Metabolomics Identifies a Biomarker Revealing In Vivo Loss of Functional β-Cell Mass Before Diabetes Onset.


Journal Article

Identification of individuals with decreased functional β-cell mass is essential for the prevention of diabetes. However, in vivo detection of early asymptomatic β-cell defect remains unsuccessful. Metabolomics has emerged as a powerful tool in providing readouts of early disease states before clinical manifestation. We aimed at identifying novel plasma biomarkers for loss of functional β-cell mass in the asymptomatic prediabetes stage. Nontargeted and targeted metabolomics were applied in both lean β-Phb2-/- (β-cell-specific prohibitin-2 knockout) mice and obese db/db (leptin receptor mutant) mice, two distinct mouse models requiring neither chemical nor dietary treatments to induce spontaneous decline of functional β-cell mass promoting progressive diabetes development. Nontargeted metabolomics on β-Phb2-/- mice identified 48 and 82 significantly affected metabolites in liver and plasma, respectively. Machine learning analysis pointed to deoxyhexose sugars consistently reduced at the asymptomatic prediabetes stage, including in db/db mice, showing strong correlation with the gradual loss of β-cells. Further targeted metabolomics by gas chromatography-mass spectrometry uncovered the identity of the deoxyhexose, with 1,5-anhydroglucitol displaying the most substantial changes. In conclusion, this study identified 1,5-anhydroglucitol as associated with the loss of functional β-cell mass and uncovered metabolic similarities between liver and plasma, providing insights into the systemic effects caused by early decline in β-cells.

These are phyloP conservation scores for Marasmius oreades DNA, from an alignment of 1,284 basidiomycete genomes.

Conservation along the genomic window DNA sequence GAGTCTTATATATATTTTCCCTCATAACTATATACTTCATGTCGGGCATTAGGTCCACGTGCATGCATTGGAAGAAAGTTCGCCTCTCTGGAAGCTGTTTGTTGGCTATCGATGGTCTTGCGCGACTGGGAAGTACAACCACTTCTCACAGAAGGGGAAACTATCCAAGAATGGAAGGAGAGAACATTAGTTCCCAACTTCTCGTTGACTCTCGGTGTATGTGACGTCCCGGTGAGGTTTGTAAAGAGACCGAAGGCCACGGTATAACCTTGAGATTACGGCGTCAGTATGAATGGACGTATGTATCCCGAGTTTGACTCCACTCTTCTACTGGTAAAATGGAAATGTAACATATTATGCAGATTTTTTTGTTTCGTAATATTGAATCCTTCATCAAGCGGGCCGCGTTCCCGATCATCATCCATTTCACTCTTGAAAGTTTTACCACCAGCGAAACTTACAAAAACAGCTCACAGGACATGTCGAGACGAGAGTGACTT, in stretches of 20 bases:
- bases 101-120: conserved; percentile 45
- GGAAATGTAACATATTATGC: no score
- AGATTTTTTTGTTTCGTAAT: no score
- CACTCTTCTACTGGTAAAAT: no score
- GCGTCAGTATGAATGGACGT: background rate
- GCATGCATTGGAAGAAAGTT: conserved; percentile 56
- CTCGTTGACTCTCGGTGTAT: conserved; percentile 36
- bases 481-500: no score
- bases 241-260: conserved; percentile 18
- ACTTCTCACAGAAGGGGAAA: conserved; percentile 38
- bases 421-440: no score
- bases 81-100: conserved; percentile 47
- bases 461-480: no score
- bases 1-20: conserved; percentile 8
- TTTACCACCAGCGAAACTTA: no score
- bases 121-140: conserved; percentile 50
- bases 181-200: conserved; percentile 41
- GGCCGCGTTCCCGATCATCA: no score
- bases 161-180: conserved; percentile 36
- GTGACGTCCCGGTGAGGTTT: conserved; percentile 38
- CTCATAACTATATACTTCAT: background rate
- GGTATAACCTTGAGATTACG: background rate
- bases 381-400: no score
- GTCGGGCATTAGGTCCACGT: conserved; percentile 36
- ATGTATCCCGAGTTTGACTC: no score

Full Text

Duke Authors

Cited Authors

  • Li, L; Krznar, P; Erban, A; Agazzi, A; Martin-Levilain, J; Supale, S; Kopka, J; Zamboni, N; Maechler, P

Published Date

  • December 2019

Published In

Volume / Issue

  • 68 / 12

Start / End Page

  • 2272 - 2286

PubMed ID

  • 31537525

Pubmed Central ID

  • 31537525

Electronic International Standard Serial Number (EISSN)

  • 1939-327X

International Standard Serial Number (ISSN)

  • 0012-1797

Digital Object Identifier (DOI)

  • 10.2337/db19-0131


  • eng